Writer Amanda Christmann
Photography Courtesy of Sedona Visitors’ Center

[dropcap]V[/dropcap]alley trails are fantastic, but when the summer heat stops us in our tracks, sometimes the best option is to take a hike for a cooler trail. Whether you’re looking for a great workout or to simply to take in spectacular views while breathing in the outdoors, Sedona is the place to be.

With temperatures, on average, 10 to 15 degrees cooler than Phoenix year-round, there’s nothing like beating the heat in one of the most beautiful places in the country. It may be only an hour’s drive away, but Sedona can feel like an entirely different planet than anywhere else on Earth.

Each year, according the U.S. Forest Service, about 3 million hikers, mountain bikers, bird watchers and sight seers visit the Red Rock Ranger District of the Coconino National Forest. Seemingly hundreds of trails criss-cross the breathtaking red rock terrain.

An endless array of canyons and cliffs offer climbs, crevasses, hidden grasslands and gently rolling waterways to explore. About 1,400 plant species and 200 types of birds thrive here, along with antelope, black bears, mule deer, gray foxes and more.

With so many hikes to choose from, the most difficult task is choosing one to begin.

One shady hike perfect for beginners, or for anyone whose hiking boots are not yet broken in, is the Fay Canyon Trail. Named after rancher Alvin Fay, who founded one of the state’s first territorial counties in the 1860s, this 2.3-mile out-and-back trail is ideal for sunny days because of the unexpected shade provided by manzanitas and junipers.

Flat and breezy, it runs along the red-dust canyon floor, framed by rocky outcrops. Along the way, if you look closely, you’ll be rewarded with a changing terrain—from yuccas and prickly pear, to an ancient-looking forest of alligator juniper, then to towering oaks at the end. Also at the end is a rock formation that provides an easy climb and an unbeatable view of the entire canyon.

About halfway down the main trial is a short, steep side trail that leads to the Fay Canyon Arch. Marked by cairns, it can be tricky to find, but a treat once you do. This natural arch is a stunning natural wonder, spanning approximately 90 feet about 15 feet above the canyon floor.

Alongside the arch is something much more contemporary: 20th century rock wall ruins. Though not as dynamic as many of the ruins hidden in area canyons, they still spark the imagination and mark something a little unusual for city dwellers.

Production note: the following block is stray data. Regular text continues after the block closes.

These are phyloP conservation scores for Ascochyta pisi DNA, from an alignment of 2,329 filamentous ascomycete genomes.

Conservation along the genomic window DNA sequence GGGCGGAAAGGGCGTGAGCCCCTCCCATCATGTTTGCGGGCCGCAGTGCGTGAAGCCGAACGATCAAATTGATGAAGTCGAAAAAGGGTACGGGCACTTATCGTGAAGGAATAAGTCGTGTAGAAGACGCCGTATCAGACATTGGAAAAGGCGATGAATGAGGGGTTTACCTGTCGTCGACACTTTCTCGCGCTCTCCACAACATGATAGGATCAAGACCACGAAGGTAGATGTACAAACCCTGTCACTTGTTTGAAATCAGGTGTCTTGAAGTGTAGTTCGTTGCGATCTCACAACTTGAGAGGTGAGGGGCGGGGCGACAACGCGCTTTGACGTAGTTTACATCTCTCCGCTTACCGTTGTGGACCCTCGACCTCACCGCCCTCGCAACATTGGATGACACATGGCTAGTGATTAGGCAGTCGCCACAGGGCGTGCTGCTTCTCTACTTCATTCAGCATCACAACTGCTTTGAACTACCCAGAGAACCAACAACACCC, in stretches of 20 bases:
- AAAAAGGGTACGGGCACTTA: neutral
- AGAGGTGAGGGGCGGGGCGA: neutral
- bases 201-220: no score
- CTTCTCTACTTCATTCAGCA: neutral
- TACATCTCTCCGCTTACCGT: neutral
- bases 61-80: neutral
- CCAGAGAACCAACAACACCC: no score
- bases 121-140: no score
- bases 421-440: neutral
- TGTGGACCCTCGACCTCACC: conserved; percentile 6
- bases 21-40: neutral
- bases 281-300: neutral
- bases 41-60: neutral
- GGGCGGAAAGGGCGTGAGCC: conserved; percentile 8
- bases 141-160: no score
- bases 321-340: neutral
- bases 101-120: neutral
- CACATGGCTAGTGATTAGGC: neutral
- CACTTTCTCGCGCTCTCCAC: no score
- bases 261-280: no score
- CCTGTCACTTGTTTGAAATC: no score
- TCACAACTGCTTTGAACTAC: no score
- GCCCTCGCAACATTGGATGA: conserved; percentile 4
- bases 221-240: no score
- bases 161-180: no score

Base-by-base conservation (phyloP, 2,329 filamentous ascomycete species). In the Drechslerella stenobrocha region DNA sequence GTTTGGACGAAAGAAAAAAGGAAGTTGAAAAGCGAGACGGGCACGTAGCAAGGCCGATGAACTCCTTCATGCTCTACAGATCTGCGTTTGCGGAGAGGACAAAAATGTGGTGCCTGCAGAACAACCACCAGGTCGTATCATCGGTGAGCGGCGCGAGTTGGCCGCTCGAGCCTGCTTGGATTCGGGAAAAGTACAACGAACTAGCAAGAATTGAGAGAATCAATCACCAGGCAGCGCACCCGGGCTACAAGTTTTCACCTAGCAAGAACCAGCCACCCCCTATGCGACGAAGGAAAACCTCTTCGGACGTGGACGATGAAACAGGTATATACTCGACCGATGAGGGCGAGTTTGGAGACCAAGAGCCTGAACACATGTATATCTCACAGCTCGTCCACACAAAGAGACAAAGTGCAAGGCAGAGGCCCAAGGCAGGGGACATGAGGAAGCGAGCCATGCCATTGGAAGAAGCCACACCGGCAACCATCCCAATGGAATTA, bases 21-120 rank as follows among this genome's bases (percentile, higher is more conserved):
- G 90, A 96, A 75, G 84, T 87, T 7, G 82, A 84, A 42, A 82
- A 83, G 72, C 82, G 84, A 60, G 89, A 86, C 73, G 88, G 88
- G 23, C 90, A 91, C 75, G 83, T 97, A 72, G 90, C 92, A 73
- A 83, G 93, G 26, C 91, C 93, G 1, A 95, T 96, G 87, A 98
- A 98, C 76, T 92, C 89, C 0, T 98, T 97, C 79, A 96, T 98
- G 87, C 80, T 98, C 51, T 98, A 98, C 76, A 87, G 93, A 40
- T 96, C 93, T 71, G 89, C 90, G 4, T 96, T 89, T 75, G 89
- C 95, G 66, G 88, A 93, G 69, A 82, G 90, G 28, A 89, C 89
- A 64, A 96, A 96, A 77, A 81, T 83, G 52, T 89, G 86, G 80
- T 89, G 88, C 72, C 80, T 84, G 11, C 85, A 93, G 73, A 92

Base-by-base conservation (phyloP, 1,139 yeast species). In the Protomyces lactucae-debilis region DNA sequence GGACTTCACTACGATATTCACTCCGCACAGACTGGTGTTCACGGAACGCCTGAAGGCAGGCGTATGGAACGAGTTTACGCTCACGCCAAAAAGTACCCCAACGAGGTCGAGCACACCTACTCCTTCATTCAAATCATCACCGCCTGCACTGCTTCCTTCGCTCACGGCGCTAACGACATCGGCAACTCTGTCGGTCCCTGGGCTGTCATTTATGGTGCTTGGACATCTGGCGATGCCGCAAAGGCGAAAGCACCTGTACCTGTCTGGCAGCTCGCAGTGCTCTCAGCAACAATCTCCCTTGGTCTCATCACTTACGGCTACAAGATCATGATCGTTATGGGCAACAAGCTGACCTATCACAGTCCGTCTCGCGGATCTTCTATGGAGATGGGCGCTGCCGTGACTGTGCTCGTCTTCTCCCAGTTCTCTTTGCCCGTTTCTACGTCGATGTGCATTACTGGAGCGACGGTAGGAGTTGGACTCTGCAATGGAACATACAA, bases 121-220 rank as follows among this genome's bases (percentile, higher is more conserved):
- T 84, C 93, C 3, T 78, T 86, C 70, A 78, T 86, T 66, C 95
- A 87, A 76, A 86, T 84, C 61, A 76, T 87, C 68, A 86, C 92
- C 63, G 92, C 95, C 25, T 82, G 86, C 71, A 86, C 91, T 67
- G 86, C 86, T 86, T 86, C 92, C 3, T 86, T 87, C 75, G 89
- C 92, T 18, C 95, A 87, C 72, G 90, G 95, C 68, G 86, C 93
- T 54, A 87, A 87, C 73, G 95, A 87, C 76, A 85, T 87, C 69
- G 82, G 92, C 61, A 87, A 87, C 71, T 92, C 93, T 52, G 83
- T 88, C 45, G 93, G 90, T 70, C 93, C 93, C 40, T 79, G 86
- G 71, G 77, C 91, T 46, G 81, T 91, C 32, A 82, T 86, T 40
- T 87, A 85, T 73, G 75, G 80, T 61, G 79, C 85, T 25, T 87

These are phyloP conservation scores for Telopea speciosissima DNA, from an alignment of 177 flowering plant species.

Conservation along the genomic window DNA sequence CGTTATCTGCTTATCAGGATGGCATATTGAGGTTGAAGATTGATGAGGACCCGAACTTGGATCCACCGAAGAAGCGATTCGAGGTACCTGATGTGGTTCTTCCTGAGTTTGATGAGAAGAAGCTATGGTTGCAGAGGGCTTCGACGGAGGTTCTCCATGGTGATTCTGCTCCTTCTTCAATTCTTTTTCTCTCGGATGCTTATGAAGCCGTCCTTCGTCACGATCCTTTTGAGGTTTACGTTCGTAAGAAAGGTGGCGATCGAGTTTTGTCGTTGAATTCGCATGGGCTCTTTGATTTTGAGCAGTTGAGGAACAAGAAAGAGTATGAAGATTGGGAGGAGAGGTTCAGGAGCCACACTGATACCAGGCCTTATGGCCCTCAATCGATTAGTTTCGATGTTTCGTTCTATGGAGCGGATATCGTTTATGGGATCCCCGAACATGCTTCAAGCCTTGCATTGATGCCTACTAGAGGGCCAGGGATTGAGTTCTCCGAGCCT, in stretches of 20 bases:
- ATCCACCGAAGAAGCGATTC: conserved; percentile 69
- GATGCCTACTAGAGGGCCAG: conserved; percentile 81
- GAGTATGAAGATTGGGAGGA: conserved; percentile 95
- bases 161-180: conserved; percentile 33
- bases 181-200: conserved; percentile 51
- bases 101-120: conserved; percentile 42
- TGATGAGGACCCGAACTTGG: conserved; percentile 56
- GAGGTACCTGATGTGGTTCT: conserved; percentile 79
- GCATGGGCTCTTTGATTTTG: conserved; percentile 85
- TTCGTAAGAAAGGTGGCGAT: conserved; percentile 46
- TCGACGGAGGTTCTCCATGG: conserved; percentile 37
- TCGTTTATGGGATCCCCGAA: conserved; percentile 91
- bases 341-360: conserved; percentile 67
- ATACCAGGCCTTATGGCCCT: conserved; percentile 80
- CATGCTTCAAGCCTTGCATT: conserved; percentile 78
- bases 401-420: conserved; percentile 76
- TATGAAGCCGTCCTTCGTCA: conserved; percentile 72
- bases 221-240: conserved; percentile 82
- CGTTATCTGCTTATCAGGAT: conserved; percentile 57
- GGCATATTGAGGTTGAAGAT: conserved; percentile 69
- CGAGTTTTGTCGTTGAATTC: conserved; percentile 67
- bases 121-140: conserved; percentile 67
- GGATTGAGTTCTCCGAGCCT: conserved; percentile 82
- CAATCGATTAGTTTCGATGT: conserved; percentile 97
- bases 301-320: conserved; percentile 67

Beyond the arch is an old Jeep track trail that winds through a beautiful small, hidden canyon. The trail eventually narrows to a footpath before dead-ending at a red Supai sandstone cliff with much more ancient ruins.

Like most of the trails in the Red Rock Ranger District, a Red Rock Pass is required to park at or near the trailhead. Fees collected from these passes go to preserve local natural resources, as well as toward recreation and visitors’ services. Passes are $5 for one day; $15 for one week; and $20–$40 for an annual pass, depending on the sites you choose to visit. Passes can be purchased at one of three easy-to-find Visitors’ Centers in Sedona.

Of course, once you’ve escaped the heat, you may just want to stay. Be sure to spend time at Sedona’s signature art galleries, shops, and restaurants. You just may not want to leave until fall!

Though temperatures are a bit cooler than Phoenix, many of the same rules apply for hiking and other outdoor activities:

1. Bring plenty of water. There is no potable water at trailheads.

2. Wear appropriate footwear, such as shoes or boots like the ones reviewed over at outdoorempire.com. Do not wear flip flops or sandals due to snakes,

cactus and other potential hazards.

3. Hike early. Sunset in the desert hits quickly. Once the sun goes down, it can be very difficult to see

the trail or potential hazards.

4. Pack it in, pack it out. Do not litter.

5. Do not build cairns (stacked rocks used to mark the trail). The Forest Service puts up cairns in special

cages to mark trails. Additional cairns can be confusing for others.

6. Do not attempt to cross dry river beds during rains. Flash flooding occurs often in the desert.

7. Stay on designated trails. Desert soil and plants are fragile, and can take years to regrow.

8. Share your route. Be sure to tell someone where you will be hiking.

Check It Out!

Each year, the Red Rock Ranger District of the Coconino National Forest waives fees associated with many sites and amenities. No Red Rock Passes are needed on these upcoming dates.

Buy the Book

Sedona outdoor enthusiasts Cindy Woudenberg, Jan McInnis, Katy Chrisler and Stephanie Vance have put together a hiking guide to showcase some of the best and least-known trails in Sedona. Sales support trail maintenance and preservation.

Nine Easy Hikes in Sedona

Available at:

Sedona Visitor Information Center

331 Forest Rd., Sedona

800-288-7336; 928-282-7722

Fee Free Days

June 9: National Get Outdoors Day

July 4: Independence Day

Free entrance to all Red Rock Pass

fee program sites.

Red Rock Ranger District